Effective leadership, open communication, coordination of efforts, celebration and participatory planning are just a few elements of healthy communities. The same principles apply to effective action groups working on community-defined projects.
Characteristics of effective action groups include regular organized meetings, the value of contributions and time of each group member, planning, communicating openly, recognizing people’s capacities, talents and interests and matching them to required tasks. Also, follow-through on commitments; seeking and valuing diversity; asking everyone to contribute; taking risks; evaluating and reflecting on their actions; solution-oriented and flexible; embracing shared leadership from within the group; and celebrating successes of all sizes.
Most productive groups have effective leaders to coordinate and guide their work. Group work often requires people to fill many different roles. Effective leaders coordinate these roles to help the group stay active and on task. These roles include facilitation, asking for information or ideas, giving information or opinions, making decisions, clarifying points, summarizing, suggesting direction, checking for agreement. Group building roles include encouraging others; including others; active listening; suggesting compromise; relieving tension; helping to solve problems; expressing feelings; and finding common ground. Effective leaders share leadership with group members and empower them to take on different and sometimes challenging roles.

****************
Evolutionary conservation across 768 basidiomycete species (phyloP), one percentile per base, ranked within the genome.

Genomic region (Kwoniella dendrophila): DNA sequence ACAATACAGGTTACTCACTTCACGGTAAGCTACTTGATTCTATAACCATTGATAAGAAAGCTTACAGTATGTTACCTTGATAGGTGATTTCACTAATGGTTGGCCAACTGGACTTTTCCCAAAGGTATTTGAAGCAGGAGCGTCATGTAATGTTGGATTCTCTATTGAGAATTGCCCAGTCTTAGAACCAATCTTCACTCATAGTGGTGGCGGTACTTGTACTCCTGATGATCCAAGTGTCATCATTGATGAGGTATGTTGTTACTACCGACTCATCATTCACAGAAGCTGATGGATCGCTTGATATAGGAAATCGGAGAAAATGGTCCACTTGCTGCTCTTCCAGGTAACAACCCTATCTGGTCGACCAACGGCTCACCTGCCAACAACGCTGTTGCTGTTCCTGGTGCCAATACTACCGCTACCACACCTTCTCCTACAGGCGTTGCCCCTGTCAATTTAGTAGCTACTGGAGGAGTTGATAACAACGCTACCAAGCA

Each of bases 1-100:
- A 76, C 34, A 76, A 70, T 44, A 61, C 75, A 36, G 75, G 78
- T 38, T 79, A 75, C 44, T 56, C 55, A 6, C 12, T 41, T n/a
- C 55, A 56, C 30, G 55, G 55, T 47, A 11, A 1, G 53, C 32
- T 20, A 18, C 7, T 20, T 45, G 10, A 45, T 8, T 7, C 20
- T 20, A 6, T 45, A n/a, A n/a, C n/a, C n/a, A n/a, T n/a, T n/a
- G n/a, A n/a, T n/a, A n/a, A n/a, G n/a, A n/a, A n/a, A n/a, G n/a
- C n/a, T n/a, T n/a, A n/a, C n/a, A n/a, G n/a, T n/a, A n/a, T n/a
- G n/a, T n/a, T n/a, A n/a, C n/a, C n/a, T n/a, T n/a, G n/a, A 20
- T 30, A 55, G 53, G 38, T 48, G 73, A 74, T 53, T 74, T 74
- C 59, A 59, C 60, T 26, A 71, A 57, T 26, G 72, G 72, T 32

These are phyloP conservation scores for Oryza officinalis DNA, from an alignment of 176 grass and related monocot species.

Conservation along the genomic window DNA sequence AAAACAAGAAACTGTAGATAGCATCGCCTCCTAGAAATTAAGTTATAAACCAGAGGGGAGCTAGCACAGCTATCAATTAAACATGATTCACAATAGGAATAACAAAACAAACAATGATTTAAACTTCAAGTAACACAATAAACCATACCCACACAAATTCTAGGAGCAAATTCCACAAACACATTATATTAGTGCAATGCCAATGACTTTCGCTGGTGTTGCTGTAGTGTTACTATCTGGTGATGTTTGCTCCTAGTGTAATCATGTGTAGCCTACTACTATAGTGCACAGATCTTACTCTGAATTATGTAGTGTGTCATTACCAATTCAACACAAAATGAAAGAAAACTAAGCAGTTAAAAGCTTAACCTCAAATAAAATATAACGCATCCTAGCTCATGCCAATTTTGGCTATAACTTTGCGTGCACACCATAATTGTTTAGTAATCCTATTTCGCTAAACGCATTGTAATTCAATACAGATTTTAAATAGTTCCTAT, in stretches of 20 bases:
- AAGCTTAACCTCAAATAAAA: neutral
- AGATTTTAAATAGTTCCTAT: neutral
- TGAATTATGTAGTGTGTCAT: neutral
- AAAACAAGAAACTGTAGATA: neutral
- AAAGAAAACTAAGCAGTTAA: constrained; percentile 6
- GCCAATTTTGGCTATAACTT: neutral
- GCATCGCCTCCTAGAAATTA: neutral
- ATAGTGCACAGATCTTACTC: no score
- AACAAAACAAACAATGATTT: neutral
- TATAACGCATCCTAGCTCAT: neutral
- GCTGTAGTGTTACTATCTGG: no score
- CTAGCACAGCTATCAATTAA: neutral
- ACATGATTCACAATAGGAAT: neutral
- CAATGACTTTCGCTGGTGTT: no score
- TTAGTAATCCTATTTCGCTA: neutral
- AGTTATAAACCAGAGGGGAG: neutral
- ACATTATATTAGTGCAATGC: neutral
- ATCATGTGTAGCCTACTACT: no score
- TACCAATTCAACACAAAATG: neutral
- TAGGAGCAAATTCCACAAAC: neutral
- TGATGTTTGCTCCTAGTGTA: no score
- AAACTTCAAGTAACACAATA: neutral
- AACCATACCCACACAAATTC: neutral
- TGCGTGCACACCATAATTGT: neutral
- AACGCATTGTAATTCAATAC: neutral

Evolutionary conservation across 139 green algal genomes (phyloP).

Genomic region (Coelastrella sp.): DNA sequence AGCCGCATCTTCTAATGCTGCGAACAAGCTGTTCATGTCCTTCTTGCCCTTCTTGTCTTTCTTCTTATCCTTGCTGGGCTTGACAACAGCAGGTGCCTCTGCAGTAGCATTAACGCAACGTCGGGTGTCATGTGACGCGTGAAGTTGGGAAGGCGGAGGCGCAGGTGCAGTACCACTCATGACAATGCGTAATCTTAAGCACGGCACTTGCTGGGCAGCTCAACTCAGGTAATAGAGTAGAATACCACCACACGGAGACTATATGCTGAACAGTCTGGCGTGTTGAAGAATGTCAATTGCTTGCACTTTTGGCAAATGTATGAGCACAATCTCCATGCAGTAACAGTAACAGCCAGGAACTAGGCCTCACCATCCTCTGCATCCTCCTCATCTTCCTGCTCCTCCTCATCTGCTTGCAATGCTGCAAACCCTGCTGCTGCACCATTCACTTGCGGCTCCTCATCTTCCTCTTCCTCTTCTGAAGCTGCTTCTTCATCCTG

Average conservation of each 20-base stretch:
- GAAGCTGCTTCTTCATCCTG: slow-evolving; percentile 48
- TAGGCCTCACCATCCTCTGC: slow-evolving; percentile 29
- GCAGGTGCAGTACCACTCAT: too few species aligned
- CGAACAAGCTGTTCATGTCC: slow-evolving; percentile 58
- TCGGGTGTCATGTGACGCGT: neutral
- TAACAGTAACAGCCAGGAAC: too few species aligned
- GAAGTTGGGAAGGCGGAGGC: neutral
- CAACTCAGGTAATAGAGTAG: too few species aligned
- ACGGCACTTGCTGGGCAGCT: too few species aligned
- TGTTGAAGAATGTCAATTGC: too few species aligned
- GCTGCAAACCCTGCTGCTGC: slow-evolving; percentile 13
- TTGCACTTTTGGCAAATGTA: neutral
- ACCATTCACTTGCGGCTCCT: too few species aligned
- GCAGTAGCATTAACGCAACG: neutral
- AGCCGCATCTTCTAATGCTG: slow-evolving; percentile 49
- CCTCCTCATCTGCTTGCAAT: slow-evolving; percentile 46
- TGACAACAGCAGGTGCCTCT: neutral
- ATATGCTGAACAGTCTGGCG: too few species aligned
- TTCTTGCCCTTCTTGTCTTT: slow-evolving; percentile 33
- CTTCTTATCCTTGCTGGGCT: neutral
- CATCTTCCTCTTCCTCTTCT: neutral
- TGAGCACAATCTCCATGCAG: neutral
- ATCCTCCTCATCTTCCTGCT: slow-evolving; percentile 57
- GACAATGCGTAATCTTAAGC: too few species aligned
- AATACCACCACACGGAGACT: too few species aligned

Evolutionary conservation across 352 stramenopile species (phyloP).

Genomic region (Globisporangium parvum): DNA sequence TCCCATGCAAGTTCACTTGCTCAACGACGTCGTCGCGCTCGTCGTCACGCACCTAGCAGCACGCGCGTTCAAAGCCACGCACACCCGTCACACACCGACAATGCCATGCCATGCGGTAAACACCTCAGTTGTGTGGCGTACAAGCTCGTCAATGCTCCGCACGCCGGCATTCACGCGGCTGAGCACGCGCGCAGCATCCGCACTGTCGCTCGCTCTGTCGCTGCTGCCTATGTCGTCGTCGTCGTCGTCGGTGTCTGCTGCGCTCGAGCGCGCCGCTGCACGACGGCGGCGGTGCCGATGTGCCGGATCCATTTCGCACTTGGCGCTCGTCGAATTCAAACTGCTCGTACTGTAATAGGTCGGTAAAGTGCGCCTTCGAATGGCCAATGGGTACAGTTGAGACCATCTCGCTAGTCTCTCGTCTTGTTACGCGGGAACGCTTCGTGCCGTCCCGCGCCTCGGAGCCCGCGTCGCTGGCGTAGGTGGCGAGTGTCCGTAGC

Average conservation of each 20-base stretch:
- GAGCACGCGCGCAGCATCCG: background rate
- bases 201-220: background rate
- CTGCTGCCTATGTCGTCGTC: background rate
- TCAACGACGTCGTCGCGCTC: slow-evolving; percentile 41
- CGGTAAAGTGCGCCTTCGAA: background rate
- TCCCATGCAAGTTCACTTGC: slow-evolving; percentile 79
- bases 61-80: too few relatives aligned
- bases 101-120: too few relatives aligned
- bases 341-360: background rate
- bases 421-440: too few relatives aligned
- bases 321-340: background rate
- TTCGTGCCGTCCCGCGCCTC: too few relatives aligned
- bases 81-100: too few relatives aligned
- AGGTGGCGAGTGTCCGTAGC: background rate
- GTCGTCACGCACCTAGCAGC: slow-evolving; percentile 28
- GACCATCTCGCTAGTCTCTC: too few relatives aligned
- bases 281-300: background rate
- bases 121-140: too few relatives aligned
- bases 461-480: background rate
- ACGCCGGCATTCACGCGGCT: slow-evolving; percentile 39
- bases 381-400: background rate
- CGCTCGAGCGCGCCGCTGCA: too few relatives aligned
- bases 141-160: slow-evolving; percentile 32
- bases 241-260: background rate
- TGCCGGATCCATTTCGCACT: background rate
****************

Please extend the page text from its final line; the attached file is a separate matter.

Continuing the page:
Regardless of the size or the project, most groups go through phases in a developmental process. Recognizing these phases and knowing what to expect in each can help group members get through them and go on to achieving goals.
Communication and coordination, both within and outside the group, is important for the success of action groups. Frequent communication to the community about the group’s actions and progress is important to attract and retain volunteers and community interest. It’s difficult for community members to get involved if they don’t know what’s going on. Frequent effective community communication is the key to keeping community members connected, informed, involved, interested and supportive of issues, projects and activities. In addition, action groups should contact local, county, state and federal agencies.